Tapping into the power of new scicomm formats to control the spread of coronavirus

As the world struggles to cope with the coronavirus pandemic, simple and appropriate science communication can be a very powerful in helping governments, local authorities, businesses, institutions, and the common public in controlling the spread and minimizing the damage caused by this pandemic.

I must admit that I just stopped short of writing the title as “Using science communication to flatten the curve.” But then, I figured that a lot of people might not relate to jargon like “flattening the curve.” Let me explain.

As the world struggles to cope with the coronavirus pandemic, simple and appropriate science communication can be a very powerful in helping governments, local authorities, businesses, institutions, and the common public in controlling the spread and minimizing the damage caused by this pandemic. Check out this GIF below showcased on the SpinOff website. In one simple graph, the reader can get an overview of how flattening the curve is a very effective and important strategy to help the entire world manage the coronavirus pandemic. The graph has now been translated into several languages for wider dissemination across geographies.

Flatten the curve

In simple terms, the healthcare system in any country of the world has a certain capacity, and if the spread of the coronavirus is not controlled, it might lead to unmanageable stress on the healthcare infrastructure and result in much higher number of casualties. Patients affected by the virus need isolation and utmost care, with some acute cases even needing ventilators to survive. Now, imagine what happens if our hospitals get a sudden influx of patients 10X their handling capacity? Many lives are bound to be lost, and healthcare staff will have to take the difficult call of deciding who gets the ICU bed or the ventilator! Do we want to be in such a situation?

Now, Dr Siouxsie Wiles, Head of the Bioluminescent Superbugs Lab at the University of Auckland, has gone a step ahead to explain what experts are now exhorting – we must aim to stop the spread rather than just aim to flatten the curve. This new GIF by Toby Morris on stopping the spread presents a brilliant illustration of the importance and benefits of moving quickly to stop the spread of the coronavirus.

Stop the spread!

The full article by Dr Siouxsie Wiles on what can be done to stop the spread can be read here on the SpinOff website. Governments, businesses, and various authorities need to act quickly to stop the spread.

The impact of newer, easy to consume formats

Now, allow me to elaborate on the original point I wish to make about the importance of science communication, more so of new formats in science communication, in stemming the spread of this global pandemic.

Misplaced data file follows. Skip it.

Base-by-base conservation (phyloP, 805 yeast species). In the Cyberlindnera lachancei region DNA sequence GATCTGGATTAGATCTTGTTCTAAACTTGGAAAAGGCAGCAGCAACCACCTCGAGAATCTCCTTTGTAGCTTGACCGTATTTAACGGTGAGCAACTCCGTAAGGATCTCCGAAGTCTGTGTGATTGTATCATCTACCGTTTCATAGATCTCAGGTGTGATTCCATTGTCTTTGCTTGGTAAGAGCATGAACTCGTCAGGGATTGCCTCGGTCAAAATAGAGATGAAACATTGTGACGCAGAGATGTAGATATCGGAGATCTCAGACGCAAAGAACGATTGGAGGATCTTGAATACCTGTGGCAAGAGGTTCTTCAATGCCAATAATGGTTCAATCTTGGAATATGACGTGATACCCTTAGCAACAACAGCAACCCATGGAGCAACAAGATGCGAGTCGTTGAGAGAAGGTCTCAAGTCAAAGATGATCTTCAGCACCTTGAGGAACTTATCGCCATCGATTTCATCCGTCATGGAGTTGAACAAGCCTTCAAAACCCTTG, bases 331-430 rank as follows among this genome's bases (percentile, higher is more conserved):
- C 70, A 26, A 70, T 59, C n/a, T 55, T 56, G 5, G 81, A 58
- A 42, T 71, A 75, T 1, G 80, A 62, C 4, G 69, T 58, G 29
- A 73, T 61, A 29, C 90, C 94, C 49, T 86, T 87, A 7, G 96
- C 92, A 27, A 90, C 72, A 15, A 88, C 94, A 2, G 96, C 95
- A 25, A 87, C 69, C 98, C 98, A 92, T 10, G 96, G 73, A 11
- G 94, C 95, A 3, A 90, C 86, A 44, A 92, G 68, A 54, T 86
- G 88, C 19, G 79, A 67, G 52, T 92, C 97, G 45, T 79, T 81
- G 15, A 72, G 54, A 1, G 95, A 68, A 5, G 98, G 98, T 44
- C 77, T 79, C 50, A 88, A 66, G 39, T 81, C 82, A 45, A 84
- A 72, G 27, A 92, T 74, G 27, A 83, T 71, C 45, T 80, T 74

We need to understand that the public at large will always relate to something that can be consumed and understood easily and quickly as compared to complex research papers suited for a scientific audience. Just think of what has more potential to go viral on WhatsApp, TikTok, or Facebook groups worldwide? It’s always something that’s not too technical and what most people can relate to quickly.

There are several rumors doing the rounds on social media, ranging from coronavirus being an act of biological welfare to China orchestrating the entire pandemic to regain control of high-value technology companies from American and European investors at throw-away prices (phew!). And what’s common with all such rumor mills? Easy-to-consume formats that even the common man can understand and add thus to the virality of the unauthenticated information.

An unprecedented crisis requires concerted global effort

Hence, if global authorities are looking to educate the public and encourage quick and effective action, verified scientific information needs to be disseminated in easily understandable formats such as infographics, GIFs, and videos. I’d like to refer to one of my earlier posts on how The coronavirus has sparked a mini revolution of sorts in the need for Science Communication. But this is probably not enough. We need more such powerful infographics, GIFs, and videos to ensure quick action and compliance to minimize the damage caused by this devastating virus. Such formats of science communication can be a very powerful tool in driving home the point very quickly and effectively and enable quick decision-making.

Now is the time when the scientific community should embrace newer formats of communication, especially for issues that relate to direct action by the common public. The coronavirus pandemic is a crisis of unprecedented proportions and needs a concerted global effort to limit the unimaginable damage it can cause. It’s time that we take drastic steps to not just flatten the curve but also stop the spread globally. Act now!